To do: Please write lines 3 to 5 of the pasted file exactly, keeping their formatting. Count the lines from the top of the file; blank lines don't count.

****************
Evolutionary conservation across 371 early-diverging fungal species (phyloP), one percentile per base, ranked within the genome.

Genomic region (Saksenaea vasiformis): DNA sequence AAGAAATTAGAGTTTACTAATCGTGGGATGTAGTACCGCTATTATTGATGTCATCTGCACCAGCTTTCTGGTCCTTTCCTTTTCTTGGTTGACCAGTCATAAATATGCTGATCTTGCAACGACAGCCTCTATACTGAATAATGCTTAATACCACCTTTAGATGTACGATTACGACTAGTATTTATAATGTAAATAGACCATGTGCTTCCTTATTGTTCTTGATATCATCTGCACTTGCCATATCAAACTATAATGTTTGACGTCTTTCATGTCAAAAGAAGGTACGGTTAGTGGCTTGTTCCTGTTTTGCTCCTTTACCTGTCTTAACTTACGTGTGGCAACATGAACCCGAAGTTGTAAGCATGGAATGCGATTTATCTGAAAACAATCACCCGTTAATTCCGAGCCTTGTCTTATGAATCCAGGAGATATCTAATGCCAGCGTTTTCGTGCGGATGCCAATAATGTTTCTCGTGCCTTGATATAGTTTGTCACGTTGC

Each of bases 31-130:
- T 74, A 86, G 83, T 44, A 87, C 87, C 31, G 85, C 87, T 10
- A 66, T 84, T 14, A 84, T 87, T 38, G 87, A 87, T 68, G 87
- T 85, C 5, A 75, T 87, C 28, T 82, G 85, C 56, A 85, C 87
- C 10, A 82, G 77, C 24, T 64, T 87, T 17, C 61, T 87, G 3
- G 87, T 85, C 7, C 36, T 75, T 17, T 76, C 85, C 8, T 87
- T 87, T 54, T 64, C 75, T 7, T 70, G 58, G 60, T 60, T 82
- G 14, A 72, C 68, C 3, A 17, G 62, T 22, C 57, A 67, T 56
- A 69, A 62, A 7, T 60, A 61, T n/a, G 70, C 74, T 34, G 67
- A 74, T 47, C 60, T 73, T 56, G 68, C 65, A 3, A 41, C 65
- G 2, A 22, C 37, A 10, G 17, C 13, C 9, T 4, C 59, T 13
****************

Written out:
Each of bases 31-130:
- T 74, A 86, G 83, T 44, A 87, C 87, C 31, G 85, C 87, T 10
- A 66, T 84, T 14, A 84, T 87, T 38, G 87, A 87, T 68, G 87